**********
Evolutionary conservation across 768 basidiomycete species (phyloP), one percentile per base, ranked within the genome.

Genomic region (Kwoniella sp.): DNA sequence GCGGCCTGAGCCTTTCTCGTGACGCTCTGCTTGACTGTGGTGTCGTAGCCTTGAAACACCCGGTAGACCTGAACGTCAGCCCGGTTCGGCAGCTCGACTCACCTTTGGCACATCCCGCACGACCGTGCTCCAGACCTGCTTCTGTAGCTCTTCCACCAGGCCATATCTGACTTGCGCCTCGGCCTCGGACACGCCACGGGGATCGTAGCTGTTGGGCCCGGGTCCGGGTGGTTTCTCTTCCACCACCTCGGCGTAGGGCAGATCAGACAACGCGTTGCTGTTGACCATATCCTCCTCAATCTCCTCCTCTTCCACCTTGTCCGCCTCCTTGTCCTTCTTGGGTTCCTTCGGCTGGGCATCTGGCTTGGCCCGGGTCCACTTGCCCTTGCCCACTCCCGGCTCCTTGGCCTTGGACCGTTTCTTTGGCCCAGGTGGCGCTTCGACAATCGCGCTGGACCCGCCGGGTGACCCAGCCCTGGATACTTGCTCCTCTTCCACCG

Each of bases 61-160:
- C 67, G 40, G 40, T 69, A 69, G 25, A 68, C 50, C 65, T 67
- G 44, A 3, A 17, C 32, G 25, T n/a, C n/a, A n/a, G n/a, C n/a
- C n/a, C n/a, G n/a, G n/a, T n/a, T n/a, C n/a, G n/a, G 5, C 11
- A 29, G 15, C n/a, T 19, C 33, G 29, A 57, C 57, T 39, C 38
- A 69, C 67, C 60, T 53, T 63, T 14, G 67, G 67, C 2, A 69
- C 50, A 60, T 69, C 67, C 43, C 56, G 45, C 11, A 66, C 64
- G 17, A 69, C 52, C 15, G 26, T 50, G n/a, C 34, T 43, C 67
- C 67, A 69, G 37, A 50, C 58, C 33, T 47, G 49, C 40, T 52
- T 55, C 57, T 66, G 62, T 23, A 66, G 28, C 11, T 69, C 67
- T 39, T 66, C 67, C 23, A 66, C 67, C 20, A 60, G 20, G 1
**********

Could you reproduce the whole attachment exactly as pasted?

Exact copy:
Evolutionary conservation across 768 basidiomycete species (phyloP), one percentile per base, ranked within the genome.

Genomic region (Kwoniella sp.): DNA sequence GCGGCCTGAGCCTTTCTCGTGACGCTCTGCTTGACTGTGGTGTCGTAGCCTTGAAACACCCGGTAGACCTGAACGTCAGCCCGGTTCGGCAGCTCGACTCACCTTTGGCACATCCCGCACGACCGTGCTCCAGACCTGCTTCTGTAGCTCTTCCACCAGGCCATATCTGACTTGCGCCTCGGCCTCGGACACGCCACGGGGATCGTAGCTGTTGGGCCCGGGTCCGGGTGGTTTCTCTTCCACCACCTCGGCGTAGGGCAGATCAGACAACGCGTTGCTGTTGACCATATCCTCCTCAATCTCCTCCTCTTCCACCTTGTCCGCCTCCTTGTCCTTCTTGGGTTCCTTCGGCTGGGCATCTGGCTTGGCCCGGGTCCACTTGCCCTTGCCCACTCCCGGCTCCTTGGCCTTGGACCGTTTCTTTGGCCCAGGTGGCGCTTCGACAATCGCGCTGGACCCGCCGGGTGACCCAGCCCTGGATACTTGCTCCTCTTCCACCG

Each of bases 61-160:
- C 67, G 40, G 40, T 69, A 69, G 25, A 68, C 50, C 65, T 67
- G 44, A 3, A 17, C 32, G 25, T n/a, C n/a, A n/a, G n/a, C n/a
- C n/a, C n/a, G n/a, G n/a, T n/a, T n/a, C n/a, G n/a, G 5, C 11
- A 29, G 15, C n/a, T 19, C 33, G 29, A 57, C 57, T 39, C 38
- A 69, C 67, C 60, T 53, T 63, T 14, G 67, G 67, C 2, A 69
- C 50, A 60, T 69, C 67, C 43, C 56, G 45, C 11, A 66, C 64
- G 17, A 69, C 52, C 15, G 26, T 50, G n/a, C 34, T 43, C 67
- C 67, A 69, G 37, A 50, C 58, C 33, T 47, G 49, C 40, T 52
- T 55, C 57, T 66, G 62, T 23, A 66, G 28, C 11, T 69, C 67
- T 39, T 66, C 67, C 23, A 66, C 67, C 20, A 60, G 20, G 1